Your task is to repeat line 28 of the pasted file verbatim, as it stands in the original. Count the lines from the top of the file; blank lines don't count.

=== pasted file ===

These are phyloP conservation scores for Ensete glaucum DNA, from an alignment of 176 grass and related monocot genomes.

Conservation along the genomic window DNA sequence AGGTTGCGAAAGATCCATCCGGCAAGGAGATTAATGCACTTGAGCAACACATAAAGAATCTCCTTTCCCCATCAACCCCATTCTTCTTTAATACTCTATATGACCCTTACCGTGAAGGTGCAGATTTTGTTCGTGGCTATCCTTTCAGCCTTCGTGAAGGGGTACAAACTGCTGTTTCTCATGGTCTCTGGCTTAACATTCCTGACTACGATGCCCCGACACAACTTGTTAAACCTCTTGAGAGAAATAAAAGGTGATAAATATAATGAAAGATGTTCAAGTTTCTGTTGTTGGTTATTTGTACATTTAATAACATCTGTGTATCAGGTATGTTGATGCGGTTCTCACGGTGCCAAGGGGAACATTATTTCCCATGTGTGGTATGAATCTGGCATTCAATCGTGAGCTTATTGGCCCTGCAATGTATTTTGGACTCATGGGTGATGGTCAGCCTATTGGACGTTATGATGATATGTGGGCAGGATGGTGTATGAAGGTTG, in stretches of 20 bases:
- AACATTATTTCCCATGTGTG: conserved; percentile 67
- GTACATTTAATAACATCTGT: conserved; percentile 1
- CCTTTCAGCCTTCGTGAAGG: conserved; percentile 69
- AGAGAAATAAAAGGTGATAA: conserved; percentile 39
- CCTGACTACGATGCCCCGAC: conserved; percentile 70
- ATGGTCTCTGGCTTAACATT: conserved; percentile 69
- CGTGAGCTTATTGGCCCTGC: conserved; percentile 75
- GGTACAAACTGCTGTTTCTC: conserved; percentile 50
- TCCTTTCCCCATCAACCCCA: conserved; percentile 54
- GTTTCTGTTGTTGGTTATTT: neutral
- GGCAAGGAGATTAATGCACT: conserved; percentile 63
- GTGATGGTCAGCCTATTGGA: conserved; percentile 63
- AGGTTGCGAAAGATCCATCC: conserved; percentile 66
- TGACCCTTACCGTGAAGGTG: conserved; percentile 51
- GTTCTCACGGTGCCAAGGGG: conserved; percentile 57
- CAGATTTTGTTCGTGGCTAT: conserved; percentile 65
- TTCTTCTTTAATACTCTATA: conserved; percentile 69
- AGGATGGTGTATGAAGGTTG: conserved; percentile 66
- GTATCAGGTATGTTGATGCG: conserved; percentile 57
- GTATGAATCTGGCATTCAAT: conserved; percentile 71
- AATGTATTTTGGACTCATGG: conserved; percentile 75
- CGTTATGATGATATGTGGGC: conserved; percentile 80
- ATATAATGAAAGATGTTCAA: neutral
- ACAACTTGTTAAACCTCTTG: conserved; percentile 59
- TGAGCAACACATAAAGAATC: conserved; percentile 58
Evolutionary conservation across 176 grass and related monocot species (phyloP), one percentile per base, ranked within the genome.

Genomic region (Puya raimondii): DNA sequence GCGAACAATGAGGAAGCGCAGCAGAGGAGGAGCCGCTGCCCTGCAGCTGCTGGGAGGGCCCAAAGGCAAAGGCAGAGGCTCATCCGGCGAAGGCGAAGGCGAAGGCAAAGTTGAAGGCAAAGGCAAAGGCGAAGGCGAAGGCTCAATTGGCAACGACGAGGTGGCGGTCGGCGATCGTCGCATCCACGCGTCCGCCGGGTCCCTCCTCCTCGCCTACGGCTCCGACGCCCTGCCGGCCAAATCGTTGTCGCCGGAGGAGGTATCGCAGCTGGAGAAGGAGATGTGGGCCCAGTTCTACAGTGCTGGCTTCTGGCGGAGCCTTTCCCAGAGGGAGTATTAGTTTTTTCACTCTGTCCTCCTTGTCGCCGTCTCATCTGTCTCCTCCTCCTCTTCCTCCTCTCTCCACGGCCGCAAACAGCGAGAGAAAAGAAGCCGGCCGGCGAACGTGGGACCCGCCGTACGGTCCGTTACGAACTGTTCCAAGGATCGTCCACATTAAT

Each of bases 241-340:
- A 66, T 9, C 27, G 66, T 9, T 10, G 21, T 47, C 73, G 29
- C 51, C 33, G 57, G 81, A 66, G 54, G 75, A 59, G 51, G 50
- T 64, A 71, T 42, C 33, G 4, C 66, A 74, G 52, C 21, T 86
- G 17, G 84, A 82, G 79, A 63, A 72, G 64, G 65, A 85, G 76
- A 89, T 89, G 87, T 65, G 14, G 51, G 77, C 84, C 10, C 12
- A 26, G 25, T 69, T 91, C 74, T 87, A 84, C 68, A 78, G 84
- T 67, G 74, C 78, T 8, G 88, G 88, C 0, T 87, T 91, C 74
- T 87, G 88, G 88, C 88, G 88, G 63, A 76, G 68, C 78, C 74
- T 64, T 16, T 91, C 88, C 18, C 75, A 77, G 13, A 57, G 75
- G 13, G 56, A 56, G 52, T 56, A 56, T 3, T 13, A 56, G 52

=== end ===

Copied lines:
Evolutionary conservation across 176 grass and related monocot species (phyloP), one percentile per base, ranked within the genome.